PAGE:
What is the potential of locally-focused food enterprises for economic and community revitalization? That question is at the heart of an endearing, if sometimes rambling, book by Vermont farmer Ben Hewitt. The Town That Food Saved: How One Community Found Vitality in Local Food (Rodale Press, 2009) examines the role of food-based enterprises in the rural community of Hardwick, Vermont.
For centuries an agricultural community in one way or another, in the early 2000s several new food-based enterprises took root in and around Hardwick. These new ‘agrepreneurial’ ventures differed from their forebears primarily in their level of financial backing – which, in itself, was enough to produce a bounty of both press coverage and community tension. Although they built on the same fertile soil, rural resource network, and idealism as all the other dairies and vegetable farms, in a scrappy rural community, a well-funded neighbor with a big megaphone is enough to produce some resentment. The Town That Food Saved follows the growth of three such new ventures over the course of a year, incorporating the stories (and opinions) of the men at their helms as well as those of several farming families of an older vintage.
These conversations revolve around several common themes: the pride of a rural community in surviving, thriving, and living out ideals in the midst of adverse circumstances; resentment against newcomers who haven’t yet ‘proved their chops,’ yet garner lots of attention for their still-nascent projects; the structure of local food economies, a subject about which all of the book’s subjects have strong feelings; and a shared deep love of land, soil, and labor. Hewitt’s interviews bring out the idealism of each of his subjects and a common commitment they all have – old and new – to stick with their projects and create something of value through thick and thin. If the older farmers’ resentment had any ground, it was that the new players did not include them – or ‘the community’ – in any discussion or planning whilst setting out their visions of what their new projects would do for or with ‘the community.’ No community likes to be spoken for. A lesson, perhaps, in just how important inclusive planning is.
However, despite mistakes and challenges (including that of starting new businesses in the midst of the 2008 recession), the food enterprises described in The Town That Food Saved have been large successful. High Mowing Organic Seeds, a primary focus of the book, was scrappy startup at the time. It has since grown to a major supplier for Northeast farmers and a financial supporter for many educational initiatives for organic farmers. The Center for an Agricultural Economy has also seen success with its shared commercial kitchen space and revival of a ‘commons’ area for public recreation, community gardens, and farm incubation space. Ben Hewitt’s neighbors are still slaughtering livestock and his garden still produces blueberries.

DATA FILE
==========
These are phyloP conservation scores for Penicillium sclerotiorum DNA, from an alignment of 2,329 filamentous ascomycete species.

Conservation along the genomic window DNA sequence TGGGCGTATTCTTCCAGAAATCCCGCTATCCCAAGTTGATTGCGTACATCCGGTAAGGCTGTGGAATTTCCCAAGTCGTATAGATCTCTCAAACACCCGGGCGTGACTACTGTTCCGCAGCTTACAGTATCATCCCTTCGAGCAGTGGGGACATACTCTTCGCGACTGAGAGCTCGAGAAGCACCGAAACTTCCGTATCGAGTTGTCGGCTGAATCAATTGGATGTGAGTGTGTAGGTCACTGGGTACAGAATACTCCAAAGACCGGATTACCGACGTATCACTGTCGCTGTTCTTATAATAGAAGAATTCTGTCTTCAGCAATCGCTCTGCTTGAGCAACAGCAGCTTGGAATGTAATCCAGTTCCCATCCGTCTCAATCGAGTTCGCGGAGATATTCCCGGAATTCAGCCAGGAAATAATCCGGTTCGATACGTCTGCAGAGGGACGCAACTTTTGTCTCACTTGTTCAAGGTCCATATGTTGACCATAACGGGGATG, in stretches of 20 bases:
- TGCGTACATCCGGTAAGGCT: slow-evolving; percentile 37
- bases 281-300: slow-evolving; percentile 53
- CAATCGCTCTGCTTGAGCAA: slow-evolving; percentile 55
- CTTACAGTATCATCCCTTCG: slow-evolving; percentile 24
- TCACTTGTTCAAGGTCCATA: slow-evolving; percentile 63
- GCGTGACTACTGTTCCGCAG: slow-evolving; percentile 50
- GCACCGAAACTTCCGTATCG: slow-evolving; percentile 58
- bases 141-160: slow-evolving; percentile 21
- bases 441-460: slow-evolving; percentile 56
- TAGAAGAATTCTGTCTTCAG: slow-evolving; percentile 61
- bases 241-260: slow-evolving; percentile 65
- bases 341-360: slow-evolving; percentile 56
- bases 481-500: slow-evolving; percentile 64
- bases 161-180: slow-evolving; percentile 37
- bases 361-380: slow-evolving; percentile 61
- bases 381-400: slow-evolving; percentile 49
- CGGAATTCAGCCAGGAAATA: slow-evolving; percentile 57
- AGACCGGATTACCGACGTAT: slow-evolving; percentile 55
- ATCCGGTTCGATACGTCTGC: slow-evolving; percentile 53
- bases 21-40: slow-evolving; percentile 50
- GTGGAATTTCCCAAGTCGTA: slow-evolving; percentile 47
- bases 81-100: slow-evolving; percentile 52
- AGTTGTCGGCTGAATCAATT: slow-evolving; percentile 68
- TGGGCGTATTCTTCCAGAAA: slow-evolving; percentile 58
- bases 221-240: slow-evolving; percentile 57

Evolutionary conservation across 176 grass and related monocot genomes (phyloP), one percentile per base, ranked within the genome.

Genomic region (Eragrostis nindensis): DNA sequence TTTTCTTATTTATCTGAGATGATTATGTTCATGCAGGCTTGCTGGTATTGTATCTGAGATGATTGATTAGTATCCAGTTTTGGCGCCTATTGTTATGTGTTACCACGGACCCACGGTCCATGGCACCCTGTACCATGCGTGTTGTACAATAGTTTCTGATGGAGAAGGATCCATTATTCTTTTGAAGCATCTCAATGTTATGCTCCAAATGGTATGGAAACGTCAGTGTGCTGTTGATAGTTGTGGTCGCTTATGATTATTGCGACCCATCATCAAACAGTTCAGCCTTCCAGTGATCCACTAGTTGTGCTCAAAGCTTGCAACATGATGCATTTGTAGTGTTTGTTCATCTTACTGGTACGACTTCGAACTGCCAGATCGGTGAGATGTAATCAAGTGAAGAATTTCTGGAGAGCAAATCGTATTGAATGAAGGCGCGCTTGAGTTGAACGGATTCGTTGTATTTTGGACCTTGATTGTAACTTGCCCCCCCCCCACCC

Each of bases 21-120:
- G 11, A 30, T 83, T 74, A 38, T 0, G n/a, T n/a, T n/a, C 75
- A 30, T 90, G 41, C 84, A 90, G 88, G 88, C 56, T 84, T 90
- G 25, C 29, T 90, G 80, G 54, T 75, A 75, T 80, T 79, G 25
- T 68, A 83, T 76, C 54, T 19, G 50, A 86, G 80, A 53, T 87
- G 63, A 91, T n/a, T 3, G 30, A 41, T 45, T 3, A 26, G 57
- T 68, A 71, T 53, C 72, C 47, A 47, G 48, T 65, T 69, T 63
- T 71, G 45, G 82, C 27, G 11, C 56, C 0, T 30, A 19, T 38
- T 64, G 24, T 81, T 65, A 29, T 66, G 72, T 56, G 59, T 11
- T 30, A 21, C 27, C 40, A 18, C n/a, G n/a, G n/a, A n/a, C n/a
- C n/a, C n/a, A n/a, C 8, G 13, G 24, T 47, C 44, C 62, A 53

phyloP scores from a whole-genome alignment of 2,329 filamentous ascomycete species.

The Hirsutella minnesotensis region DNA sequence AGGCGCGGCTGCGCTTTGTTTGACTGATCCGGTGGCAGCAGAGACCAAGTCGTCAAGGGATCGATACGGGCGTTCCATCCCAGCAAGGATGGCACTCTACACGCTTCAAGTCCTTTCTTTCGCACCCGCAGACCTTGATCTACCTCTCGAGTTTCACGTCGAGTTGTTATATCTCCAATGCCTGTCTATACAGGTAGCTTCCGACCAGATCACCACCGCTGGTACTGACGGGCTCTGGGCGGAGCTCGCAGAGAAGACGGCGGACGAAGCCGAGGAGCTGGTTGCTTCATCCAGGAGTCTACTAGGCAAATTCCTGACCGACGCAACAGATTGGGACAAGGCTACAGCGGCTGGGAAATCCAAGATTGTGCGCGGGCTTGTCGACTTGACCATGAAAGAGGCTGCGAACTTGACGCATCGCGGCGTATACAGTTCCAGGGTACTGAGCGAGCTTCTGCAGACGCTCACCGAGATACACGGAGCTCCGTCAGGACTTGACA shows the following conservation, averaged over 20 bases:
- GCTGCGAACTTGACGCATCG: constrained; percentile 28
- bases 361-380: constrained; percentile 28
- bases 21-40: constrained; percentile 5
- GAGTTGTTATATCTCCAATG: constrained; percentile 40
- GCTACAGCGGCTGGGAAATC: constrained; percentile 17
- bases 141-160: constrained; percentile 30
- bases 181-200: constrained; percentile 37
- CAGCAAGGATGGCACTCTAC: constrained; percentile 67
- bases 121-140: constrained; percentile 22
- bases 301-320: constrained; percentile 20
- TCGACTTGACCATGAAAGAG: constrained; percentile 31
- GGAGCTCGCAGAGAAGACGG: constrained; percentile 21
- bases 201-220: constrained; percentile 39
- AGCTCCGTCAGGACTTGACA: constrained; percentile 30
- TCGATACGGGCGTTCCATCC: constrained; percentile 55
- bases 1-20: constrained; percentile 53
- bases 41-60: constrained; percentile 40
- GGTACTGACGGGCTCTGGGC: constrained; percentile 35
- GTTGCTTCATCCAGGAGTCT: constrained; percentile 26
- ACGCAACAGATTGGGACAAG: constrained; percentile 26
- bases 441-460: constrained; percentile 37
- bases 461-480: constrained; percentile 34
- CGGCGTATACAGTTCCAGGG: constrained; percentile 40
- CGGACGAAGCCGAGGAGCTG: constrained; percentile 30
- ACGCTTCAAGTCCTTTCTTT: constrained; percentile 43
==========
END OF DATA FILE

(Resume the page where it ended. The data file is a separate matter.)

Although published nearly a decade ago, the same themes are still highly relevant today. As a farmer and member of a strong local food community in New Jersey, I was frequently a part of discussions about about the viability of local food enterprises and how new players in the food scene should interact with the community were common. In fact, these concerns were at the forefront of our minds. Many of us working on farms, at land trusts, and with supporting nonprofits do so out of a love for and desire to reunite land, food, and community. We were often willing to work long hours for little pay, hoping we can last that way until our ventures become stable both in their impact – and in their balance sheet.
In doing so, we faced the challenge of doing enough outreach to situate our ventures within community – while also staying true to the core mission that brought us as individuals to this work, and that got us out of bed at 4 am each morning. Farmers and nonprofit workers alike need to incorporate community (whether local or defined in broader terms) into our ventures, yet can struggle with ‘scope creep’ – taking on concerns of community members that may distract from our core mission. The push-pull inherent when we involve community in our ventures is exhausting – yet it’s essential. As High Mowing and CAE found in The Town That Food Saved, skipping over the time-consuming work of being an active member of community (and letting neighbors be an active part of one’s venture) has consequences for one’s business. It can be easy to dismiss the importance of community involvement, thinking that time at town hall meetings and dinner-table conversations doesn’t pay – but it does. Input from neighbors, old-timers, and the unexpected guest can have remarkable impact on one’s venture, and good community relationships are closely tied to a good customer base or to potential business partnerships. And it’s important to remember that good community relations are not the same thing as newspaper coverage or a good Instagram. Locally focused food enterprises are powerful agents in the food system and community revitalization – as long as they do it.
For curious readers: Hewitt has since published three more books, blogs prolifically, and somehow manages to keep his farm going at the same time. Read about his activities at http://www.benhewitt.net